Civil liberties protection in cyberspace is a very difficult process. This is the reason that even the United Nation has taken decades to raise protest against e-surveillance. So we have governments that are well committed to indulge in e-surveillance, we have inadequate or no laws to protect privacy and we have no international organisation to support civil liberties protection in cyberspace.

So what is the alternative left to us to protect our civil liberties in cyberspace? We believe that self defence in cyberspace is the only viable option left to those who wish to exercise their civil liberties in cyberspace. Technology can assist us in achieving this task.

We can use disposable e-mails to avoid e-mail surveillance, safeguards like TOR against illegal Internet eavesdropping and sniffing, use TOR for instant messaging (IM) and mobile phones for private and secure conversations, for Blackberry users and those believing in a good combination of privacy and security, use Pretty Good Privacy (PGP) along with any good smart phone, use Enigmail for encrypted e-mails, use VPNs and reliable proxies, use open source browsers like Firefox with addons, use secured connections while communicating online, use of search engines like Startpage or DuckDuckGo, etc.

There are many more options available here that can be availed of by civil liberty activists around the world. We hope these tools and resources would help Indian citizens to reclaim their privacy and civil liberties in Indian cyberspace.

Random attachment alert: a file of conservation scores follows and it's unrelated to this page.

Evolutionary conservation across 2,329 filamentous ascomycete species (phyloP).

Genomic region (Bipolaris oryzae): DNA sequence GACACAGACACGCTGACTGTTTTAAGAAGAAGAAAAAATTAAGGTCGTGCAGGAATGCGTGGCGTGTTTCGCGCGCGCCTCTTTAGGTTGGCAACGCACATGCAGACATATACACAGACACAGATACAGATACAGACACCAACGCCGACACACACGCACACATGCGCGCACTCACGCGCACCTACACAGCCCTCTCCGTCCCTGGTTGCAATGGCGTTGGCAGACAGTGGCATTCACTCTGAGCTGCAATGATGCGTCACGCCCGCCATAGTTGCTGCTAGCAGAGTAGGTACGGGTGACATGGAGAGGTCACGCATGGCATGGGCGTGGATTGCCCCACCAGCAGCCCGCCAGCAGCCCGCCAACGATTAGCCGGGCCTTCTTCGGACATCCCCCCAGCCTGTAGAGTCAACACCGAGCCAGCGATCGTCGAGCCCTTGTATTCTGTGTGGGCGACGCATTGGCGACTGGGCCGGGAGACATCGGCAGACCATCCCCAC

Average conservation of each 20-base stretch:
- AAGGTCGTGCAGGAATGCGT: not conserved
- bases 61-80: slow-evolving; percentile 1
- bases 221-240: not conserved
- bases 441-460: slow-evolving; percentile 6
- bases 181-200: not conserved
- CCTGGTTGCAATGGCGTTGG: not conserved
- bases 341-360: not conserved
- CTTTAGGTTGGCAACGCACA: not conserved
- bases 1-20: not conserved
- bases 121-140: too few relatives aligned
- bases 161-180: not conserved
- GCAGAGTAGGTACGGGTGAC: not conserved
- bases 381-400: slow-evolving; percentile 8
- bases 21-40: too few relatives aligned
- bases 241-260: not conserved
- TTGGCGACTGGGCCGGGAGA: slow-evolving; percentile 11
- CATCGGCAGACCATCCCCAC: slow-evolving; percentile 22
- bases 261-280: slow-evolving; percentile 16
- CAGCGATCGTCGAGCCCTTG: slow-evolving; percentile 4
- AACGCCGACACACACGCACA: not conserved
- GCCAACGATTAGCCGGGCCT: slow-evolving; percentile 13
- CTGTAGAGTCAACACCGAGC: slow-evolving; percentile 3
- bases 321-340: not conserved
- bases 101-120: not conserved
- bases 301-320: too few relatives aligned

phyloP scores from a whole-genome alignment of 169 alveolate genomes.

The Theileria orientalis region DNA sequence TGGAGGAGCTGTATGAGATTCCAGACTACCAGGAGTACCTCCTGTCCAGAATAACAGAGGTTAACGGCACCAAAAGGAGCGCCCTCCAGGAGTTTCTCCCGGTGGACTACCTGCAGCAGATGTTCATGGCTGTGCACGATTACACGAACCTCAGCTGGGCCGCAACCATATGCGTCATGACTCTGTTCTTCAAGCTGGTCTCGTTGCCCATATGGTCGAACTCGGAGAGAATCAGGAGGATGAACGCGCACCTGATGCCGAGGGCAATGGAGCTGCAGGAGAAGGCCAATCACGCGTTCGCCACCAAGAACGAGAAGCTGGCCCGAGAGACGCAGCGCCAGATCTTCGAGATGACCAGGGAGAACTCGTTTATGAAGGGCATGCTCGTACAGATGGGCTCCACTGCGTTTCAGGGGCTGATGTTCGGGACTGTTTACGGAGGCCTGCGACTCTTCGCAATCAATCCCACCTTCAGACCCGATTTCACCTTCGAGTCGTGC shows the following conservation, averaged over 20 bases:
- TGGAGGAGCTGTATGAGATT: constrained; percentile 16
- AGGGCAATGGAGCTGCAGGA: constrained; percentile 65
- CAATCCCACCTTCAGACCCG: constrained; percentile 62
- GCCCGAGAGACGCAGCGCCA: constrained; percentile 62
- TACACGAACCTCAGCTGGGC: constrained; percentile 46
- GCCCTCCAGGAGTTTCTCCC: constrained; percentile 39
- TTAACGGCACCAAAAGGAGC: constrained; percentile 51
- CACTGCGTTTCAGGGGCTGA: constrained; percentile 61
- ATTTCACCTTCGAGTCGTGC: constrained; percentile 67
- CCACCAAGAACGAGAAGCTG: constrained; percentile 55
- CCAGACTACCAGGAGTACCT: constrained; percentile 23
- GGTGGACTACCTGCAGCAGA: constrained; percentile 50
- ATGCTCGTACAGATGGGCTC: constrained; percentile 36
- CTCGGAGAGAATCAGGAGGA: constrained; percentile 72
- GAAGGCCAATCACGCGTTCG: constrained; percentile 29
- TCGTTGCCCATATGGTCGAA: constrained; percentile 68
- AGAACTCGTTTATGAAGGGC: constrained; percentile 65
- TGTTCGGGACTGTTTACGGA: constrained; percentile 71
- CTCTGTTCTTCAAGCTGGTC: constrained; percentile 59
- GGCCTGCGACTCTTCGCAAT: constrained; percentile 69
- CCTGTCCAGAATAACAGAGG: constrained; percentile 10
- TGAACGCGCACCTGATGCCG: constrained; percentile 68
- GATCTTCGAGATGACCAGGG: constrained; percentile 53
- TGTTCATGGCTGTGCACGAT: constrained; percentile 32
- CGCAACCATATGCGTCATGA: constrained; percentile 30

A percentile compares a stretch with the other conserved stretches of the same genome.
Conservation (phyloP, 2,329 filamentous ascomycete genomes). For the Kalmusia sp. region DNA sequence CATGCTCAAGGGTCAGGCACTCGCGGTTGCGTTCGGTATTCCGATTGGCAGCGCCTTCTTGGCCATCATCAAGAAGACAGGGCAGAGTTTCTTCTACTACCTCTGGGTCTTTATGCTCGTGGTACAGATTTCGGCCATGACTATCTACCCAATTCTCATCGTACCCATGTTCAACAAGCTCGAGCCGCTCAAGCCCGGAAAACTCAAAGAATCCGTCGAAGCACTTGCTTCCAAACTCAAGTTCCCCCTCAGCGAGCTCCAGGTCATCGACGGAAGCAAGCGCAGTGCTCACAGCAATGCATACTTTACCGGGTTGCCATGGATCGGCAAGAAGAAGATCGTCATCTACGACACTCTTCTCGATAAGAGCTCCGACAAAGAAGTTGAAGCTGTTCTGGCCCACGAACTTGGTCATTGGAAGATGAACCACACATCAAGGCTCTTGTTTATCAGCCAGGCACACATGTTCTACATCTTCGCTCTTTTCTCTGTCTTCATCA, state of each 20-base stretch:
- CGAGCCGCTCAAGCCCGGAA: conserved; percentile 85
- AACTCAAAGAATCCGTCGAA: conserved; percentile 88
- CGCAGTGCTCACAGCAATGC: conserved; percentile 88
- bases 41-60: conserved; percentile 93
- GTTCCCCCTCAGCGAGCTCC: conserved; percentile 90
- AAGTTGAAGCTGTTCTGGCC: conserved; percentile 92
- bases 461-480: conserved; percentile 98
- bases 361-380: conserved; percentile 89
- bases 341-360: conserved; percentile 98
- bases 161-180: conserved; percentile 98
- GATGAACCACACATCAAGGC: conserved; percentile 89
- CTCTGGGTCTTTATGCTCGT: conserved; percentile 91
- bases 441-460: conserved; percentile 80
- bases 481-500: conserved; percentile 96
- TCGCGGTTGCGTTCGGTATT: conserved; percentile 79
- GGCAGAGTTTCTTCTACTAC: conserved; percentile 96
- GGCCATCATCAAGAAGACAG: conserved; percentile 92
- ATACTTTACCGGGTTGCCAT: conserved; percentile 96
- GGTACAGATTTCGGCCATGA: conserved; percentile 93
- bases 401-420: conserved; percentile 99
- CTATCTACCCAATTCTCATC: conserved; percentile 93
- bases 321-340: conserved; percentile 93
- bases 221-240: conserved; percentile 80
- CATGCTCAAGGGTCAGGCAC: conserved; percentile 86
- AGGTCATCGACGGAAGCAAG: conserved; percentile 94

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• Thursday, June 20th, 2013

EU India Free Trade Agreement (FTA) May Be Narrowed Down Due To DifferencesThe European Union and Indian Free Trade Agreement (FTA) has never been smooth. Whether it is border enforcement of intellectual property rights (IPRs) of Indian goods meant for third countries destinations or dispute at WTO the negotiations between EU and India were never hassle free.

Even some controversial dialogues like removal of India from Generalised Systems of Preferences (GSP) Scheme of EU, disagreements over TRIPS Plus provisions vis-à-vis IPRs, issues of Data Exclusivity, etc also surfaced. However, all these issues were amicable settled between India and EU.